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Title: A tale of two Europes : fundamental rights in the constitutional order of the European Union
Author: Pye, R.
ISNI:       0000 0004 5993 3905
Awarding Body: University of Sheffield
Current Institution: University of Sheffield
Date of Award: 2016
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With the entry into force of the Treaty of Lisbon at the end of 2009, fundamental rights have taken on a more prominent constitutional role in the European Union (EU), marking the culmination of decades of rights-based developments. Most notably, the Charter of Fundamental Rights, a charter which contains both civil and social rights side-by-side, was ostensibly granted legal value equal to that of the treaties. Yet historically EU integration has been premised on an economic constitution based around liberal economic principles. Furthermore, across Europe there is a variety of different approaches to rights issues. The question must be asked, then, what role do fundamental rights actually play in the EU today? This analysis is informed by a critical constructivist framework which emphasises that it is the way in which fundamental rights have been constructed that affects the role of rights and how this process of construction is influenced by the institutional framework and presence of dominant economic paradigms in the EU. It is argued that fundamental rights are primarily understood as civil rights of equal value to liberal economic principles and applicable only where the ECJ has jurisdiction. Social rights have been afforded a secondary status and the scope of rights has not extended to the political institutions of the EU when acting outside of the jurisdiction of the ECJ, namely in the context of the governance of the Eurozone. This has constrained the ability of rights developments to contribute towards a European constitutional order that adequately balances competing civil, social, and economic concerns. The argument is developed in two stages. First, the historical development of rights up until the watershed moment of the Charter of Fundamental Rights gaining legal value is analysed. Second, three case studies analysing the political application of civil, social, and equality rights are examined to draw out the implications of how rights are understood.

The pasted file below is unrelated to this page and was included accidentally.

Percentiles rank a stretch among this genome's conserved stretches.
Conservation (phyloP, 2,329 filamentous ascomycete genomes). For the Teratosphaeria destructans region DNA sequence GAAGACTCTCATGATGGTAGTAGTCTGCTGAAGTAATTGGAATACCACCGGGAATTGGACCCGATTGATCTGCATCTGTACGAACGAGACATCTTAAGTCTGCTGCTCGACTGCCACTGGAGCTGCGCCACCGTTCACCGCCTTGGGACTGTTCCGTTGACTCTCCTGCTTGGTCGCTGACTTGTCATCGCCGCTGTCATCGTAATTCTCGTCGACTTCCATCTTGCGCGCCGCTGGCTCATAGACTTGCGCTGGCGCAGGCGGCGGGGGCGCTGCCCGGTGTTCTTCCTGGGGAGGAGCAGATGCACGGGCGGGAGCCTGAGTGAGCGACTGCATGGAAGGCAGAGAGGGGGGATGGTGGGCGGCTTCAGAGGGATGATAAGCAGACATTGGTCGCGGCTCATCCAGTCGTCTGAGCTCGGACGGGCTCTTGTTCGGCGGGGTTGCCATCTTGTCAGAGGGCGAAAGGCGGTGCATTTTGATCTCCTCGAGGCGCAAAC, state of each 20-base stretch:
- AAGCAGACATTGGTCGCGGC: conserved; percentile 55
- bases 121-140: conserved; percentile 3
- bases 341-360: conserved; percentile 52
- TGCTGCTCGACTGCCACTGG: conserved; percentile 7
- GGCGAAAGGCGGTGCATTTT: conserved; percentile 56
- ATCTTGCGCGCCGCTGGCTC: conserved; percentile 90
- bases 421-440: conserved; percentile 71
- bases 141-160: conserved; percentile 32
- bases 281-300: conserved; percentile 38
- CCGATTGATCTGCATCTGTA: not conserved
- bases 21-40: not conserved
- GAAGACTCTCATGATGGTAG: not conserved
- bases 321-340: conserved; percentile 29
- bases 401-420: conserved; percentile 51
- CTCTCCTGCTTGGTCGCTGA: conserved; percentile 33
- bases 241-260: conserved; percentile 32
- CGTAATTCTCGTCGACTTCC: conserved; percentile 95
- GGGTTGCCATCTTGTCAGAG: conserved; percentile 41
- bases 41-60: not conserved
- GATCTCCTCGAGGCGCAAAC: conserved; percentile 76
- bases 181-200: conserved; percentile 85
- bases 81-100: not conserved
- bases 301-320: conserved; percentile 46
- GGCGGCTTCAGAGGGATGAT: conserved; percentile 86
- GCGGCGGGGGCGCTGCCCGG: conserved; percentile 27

Supervisor: Bulmer, Simon ; Parker, Owen Sponsor: Not available
Qualification Name: Thesis (Ph.D.) Qualification Level: Doctoral
EThOS ID:  DOI: Not available